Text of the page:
Fakes are simply those shots where you look like you're doing one thing but you do another.

Most of us forget about these because:
1) They are not "pure" badminton, which is using power or placement or speed to win a point.
2) They can backfire and look bad for you.
3) They don't look easy.

If you agreed with the above, kindly take your nose out of the upper atmosphere and get back down to earth.

My response to the above three "concerns" is:
1) "Pure" badminton is winning badminton without breaking or even bending rules, one of which I consider to be "fair play".    When you play an opponent, you should use all your skills and performing a fake is a skill.   Luckily, it's a fairly easy skill.   However, I'll note a major caveat later (look for "MAJOR CAVEAT" as a handy reference to where I hide major caveats in my blog)
2) Sure, a fake can backfire.  But so can a good "normal" shot, and if you're losing already there's much less pride on the line.
3) A fake can be very easy.  In fact, it doesn't even have to be a good fake or win you the point to be successful.  You have to understand the real purpose of a fake.

When you need to use a fake:
The time to throw in a fake is when your opponent is having a smooth and easy game.  The purpose of the fake is NOT to win the point.  The purpose of the fake is to make the opponent stop and wait to see what you're going to do on the next points and get them out of the pattern of "reading" your shots so well that they are always in the right place to make their return.  If you add delay and hesitation to the opponent's game, you have improved your chances immensely!

MAJOR CAVEAT:  Never use a fake when you're playing someone who is not as skilled as you and the fake will merely embarrass them further.    I've "faked out" a new player and and can vouch for the fact that result is guilt rather than satisfaction.   It's just "showing off".   However, in one case, the new player wasn't discouraged too much and is now an excellent player AND outfakes me at every opportunity.  And no, that isn't because of me, but despite my initial rudeness.

How do you do fakes?  
There are several ways:
1) Pay attention to how you set up for a particular shot, and learn how to do a totally different shot from the same set up position.  A drop shot from a smash set up is a good one to work on.
2) Move your body in one direction but put your shot in the other direction.  One of the best ones I do is to run directly at a server in response to a short serve.  Most times this will stop the server in his/her tracks or cause them to back up.  The actual shot I do is then to drop the bird just over the net as far away from them as possible at a right angle to my motion.    People tend to expect you to shoot in the direction of your movement and to make a fast shot if you're moving fast, but this fake gets them on both regards!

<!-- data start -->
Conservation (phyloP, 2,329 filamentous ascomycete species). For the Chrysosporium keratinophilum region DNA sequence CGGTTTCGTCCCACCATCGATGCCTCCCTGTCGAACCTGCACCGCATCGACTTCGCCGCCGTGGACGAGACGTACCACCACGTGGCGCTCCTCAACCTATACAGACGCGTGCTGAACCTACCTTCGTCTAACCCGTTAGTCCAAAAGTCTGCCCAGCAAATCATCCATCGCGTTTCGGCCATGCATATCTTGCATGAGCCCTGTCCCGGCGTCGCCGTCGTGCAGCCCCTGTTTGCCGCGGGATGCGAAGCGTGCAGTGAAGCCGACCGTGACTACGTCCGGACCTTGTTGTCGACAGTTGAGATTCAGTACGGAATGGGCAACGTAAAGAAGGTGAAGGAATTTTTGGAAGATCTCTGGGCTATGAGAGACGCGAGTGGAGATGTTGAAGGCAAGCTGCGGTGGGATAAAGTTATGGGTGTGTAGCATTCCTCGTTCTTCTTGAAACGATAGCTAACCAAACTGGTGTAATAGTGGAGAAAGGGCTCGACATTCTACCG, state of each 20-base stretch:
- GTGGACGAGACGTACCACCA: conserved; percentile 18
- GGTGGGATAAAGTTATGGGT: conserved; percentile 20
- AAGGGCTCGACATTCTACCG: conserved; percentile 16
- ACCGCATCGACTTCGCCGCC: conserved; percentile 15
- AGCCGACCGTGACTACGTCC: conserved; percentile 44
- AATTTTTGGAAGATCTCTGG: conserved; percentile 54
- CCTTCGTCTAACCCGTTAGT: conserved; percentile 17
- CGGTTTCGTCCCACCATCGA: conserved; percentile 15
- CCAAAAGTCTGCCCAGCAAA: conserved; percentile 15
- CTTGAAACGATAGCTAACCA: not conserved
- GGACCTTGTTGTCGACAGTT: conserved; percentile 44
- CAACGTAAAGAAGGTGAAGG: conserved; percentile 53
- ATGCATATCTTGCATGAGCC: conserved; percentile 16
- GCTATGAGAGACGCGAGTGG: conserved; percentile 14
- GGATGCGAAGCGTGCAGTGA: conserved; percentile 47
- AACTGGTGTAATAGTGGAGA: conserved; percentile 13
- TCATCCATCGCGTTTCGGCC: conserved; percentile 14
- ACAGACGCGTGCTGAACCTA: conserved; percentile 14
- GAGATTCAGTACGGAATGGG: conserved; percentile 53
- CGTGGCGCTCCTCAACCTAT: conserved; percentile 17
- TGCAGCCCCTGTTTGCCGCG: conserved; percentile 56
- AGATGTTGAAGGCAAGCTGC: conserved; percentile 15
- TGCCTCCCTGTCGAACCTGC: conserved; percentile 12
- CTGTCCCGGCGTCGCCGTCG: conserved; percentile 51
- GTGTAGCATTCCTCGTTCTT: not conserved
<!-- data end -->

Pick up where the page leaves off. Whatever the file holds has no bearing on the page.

3) Don't do what is expected.   One player that I regularly play against lets the bird drop almost to the floor before turning his body and making a drop shot as far away from me as possible.  This one still gets me once in a while!
4) Don't let the opponent see what you are doing.  This isn't technically a fake but should be used like one because it has the same effect.   I know of two techniques for doing this: one is try to take the bird when it  gets in between you and your partner in doubles (use your partner as a "screen") and the other is to do drop shots from in front of your chest.   There is something about the racquet position that makes it extremely difficult for your opponent to judge the racquet angle and therefore determine where the bird is going.   In both of these cases, your opponent will either stop moving to see where you're going to shoot (Yaaaay! Mission accomplished!)  or move to where he/she thinks the "normal" return shot would go (but doesn't... again Yaaay!)

The last fake type brings up an important note.   If you understand what a "normal" return is, you can make your fakes more effective by ensuring that your fake doesn't do the normal return.   In other words, if you actually make the opponent scramble to get the return from your fake, it will stick more in the opponent's mind and make them hesitate and think more.    In contrast, if you spin around three times, do a little dance, stand on your head and then hit the bird to where the opponent is standing based on their original assumptions before you performed your little routine, the effect of the fake is somewhat diluted.

I must repeat, the real purpose of a fake is to get the opponent out of their "groove" by making the game less automatic and predictable for them.    A fake doesn't have to win the point to be effective;  the measure of a fake is really whether it helps you in the next 3 to 5 points.

Also, don't overdo the fakes.   In the official badminton rulebook, this is referred to as "lame".  Three times per game is about the maximum, in my opinion.   One good fake can turn the tide sometimes.

Summary of trick number 5: Fakes are a valid part of the game and are needed in a tight or losing game, and can be very effective if you understand their real purpose and how and why to do them. 

Have a great week of badminton!

Sunday, 27 April 2014

Badminton Trick Number 4 - Playing Stronger Players

There are 4 things you should know when playing stronger players:

1) Every strong player is not equally strong in all areas.
2) Any player's game can be disrupted
3) Use players' strengths against them
4) You will learn most from the strong player

To expand further:
1) Every player is not as strong in all areas:  As always, try different things.   You may find that someone who looks like a great player can't handle a high backhand or a drop close to the net.  Some players will get into a rhythm if you only give them clears.   Continually change up your game if it's not working; what do you have to lose?